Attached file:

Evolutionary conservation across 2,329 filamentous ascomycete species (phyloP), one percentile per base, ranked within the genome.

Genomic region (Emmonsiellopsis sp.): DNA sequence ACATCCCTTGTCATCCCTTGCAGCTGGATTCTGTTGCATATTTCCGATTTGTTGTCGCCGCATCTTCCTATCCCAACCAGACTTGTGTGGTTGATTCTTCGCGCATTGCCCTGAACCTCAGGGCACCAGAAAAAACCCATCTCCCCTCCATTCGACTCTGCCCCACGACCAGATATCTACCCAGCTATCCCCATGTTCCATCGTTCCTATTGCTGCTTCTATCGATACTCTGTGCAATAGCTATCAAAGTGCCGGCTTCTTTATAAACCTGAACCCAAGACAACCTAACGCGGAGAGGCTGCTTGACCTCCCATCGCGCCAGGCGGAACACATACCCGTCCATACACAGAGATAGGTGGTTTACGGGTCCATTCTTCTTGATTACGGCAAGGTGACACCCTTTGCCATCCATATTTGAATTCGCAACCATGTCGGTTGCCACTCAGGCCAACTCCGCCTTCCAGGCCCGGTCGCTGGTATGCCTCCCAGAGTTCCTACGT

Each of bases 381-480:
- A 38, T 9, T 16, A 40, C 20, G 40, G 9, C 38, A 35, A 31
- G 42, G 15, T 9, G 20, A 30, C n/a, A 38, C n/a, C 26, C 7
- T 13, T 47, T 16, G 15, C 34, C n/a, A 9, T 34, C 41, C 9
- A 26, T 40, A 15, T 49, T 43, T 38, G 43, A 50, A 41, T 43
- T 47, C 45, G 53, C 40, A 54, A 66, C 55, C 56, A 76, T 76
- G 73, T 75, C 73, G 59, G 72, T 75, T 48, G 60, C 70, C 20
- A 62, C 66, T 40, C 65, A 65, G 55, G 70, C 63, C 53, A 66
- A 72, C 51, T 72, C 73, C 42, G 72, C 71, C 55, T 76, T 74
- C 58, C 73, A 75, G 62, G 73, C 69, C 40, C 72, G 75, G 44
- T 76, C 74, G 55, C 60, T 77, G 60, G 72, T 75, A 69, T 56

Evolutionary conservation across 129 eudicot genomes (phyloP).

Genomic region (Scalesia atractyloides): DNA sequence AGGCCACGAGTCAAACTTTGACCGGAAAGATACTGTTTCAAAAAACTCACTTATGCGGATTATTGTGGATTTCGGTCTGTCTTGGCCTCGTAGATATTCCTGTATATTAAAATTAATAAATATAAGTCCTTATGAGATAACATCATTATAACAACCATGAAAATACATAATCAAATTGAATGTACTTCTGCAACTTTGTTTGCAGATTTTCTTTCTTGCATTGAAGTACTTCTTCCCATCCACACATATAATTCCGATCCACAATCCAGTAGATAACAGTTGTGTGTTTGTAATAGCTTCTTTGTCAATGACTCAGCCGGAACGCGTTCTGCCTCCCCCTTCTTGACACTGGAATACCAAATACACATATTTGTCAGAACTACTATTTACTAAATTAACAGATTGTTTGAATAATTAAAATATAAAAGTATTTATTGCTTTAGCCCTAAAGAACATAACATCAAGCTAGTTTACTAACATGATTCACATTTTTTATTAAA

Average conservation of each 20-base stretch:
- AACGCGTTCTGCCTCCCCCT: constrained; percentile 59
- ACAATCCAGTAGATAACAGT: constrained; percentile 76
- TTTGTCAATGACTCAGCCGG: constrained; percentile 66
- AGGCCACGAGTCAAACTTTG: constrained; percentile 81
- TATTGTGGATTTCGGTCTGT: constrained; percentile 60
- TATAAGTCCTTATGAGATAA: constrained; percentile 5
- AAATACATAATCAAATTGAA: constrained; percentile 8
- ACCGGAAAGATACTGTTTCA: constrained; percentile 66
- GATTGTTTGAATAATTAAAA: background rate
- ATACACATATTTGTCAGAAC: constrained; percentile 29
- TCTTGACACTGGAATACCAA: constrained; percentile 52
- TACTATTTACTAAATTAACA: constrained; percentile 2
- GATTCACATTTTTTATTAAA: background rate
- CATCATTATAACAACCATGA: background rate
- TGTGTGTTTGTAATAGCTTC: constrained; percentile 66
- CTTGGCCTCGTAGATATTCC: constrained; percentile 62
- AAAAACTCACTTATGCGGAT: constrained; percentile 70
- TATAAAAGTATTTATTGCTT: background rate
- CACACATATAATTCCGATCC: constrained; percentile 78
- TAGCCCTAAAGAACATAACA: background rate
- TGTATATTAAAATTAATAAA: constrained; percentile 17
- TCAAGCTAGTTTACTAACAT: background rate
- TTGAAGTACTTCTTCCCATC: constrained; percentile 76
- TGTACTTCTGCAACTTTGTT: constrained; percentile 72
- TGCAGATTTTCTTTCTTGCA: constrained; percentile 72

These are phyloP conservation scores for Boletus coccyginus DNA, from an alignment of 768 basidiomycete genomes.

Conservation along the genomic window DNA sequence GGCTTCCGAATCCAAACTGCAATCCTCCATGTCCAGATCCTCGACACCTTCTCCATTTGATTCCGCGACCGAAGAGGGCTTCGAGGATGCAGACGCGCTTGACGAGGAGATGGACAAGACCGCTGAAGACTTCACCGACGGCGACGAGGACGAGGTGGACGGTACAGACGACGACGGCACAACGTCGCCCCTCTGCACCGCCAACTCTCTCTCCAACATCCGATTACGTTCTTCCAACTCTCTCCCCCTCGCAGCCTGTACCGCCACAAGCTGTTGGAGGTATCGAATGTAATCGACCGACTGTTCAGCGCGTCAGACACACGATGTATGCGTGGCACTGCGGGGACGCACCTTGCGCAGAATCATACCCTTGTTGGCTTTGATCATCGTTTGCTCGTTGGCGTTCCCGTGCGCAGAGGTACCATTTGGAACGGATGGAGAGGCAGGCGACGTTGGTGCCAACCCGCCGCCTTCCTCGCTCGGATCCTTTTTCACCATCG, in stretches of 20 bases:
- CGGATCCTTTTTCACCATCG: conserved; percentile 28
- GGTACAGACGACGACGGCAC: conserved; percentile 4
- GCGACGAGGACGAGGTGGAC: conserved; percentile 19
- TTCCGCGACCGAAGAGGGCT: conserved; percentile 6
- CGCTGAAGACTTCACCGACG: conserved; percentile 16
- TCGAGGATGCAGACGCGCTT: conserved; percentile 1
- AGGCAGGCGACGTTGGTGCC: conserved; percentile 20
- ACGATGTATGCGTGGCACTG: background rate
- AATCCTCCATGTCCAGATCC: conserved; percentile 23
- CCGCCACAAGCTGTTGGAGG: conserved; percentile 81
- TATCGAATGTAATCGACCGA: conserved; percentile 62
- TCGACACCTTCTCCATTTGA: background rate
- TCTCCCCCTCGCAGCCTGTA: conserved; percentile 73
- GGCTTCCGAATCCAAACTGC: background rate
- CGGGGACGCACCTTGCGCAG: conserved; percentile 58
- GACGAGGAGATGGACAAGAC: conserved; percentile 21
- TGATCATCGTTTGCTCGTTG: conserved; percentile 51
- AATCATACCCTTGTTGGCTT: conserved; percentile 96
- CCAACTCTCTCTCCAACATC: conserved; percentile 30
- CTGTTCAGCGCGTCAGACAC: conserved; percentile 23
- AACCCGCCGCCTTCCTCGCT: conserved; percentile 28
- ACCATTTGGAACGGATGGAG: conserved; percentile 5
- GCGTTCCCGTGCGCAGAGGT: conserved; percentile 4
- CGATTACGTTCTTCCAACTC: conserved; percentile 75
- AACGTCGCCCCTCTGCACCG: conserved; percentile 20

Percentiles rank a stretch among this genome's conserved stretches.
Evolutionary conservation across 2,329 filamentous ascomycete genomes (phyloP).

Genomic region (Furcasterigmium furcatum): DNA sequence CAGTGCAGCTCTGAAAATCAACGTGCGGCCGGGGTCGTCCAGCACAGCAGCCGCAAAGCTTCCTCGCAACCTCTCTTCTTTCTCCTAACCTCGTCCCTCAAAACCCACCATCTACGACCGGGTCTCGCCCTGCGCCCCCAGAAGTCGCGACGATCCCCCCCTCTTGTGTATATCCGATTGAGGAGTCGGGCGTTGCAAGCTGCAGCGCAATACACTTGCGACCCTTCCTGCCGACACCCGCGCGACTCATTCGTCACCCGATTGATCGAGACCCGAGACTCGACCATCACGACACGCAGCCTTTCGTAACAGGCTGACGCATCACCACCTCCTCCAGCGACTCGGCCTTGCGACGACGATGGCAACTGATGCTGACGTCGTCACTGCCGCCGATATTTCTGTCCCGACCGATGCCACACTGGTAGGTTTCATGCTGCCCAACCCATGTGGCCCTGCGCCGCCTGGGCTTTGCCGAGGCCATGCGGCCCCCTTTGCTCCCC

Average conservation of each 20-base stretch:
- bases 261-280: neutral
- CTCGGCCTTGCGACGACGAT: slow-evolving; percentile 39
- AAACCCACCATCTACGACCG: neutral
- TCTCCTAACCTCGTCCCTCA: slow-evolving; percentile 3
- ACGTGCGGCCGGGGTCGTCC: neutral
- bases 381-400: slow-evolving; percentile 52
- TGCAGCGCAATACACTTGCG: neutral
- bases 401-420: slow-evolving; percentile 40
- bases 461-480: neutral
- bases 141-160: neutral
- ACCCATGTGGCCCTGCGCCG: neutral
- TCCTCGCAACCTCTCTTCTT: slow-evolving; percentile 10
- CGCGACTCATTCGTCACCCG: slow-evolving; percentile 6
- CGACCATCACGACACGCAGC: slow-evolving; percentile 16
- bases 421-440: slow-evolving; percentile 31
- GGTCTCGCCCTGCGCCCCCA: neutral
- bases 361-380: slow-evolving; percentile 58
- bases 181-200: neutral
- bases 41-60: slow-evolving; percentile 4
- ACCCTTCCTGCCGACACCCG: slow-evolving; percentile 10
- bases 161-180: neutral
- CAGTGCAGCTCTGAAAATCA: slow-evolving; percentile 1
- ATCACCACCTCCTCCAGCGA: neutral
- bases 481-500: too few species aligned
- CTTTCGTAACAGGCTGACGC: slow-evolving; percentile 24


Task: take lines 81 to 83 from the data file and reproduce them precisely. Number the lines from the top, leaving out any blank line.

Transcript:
- bases 461-480: neutral
- bases 141-160: neutral
- ACCCATGTGGCCCTGCGCCG: neutral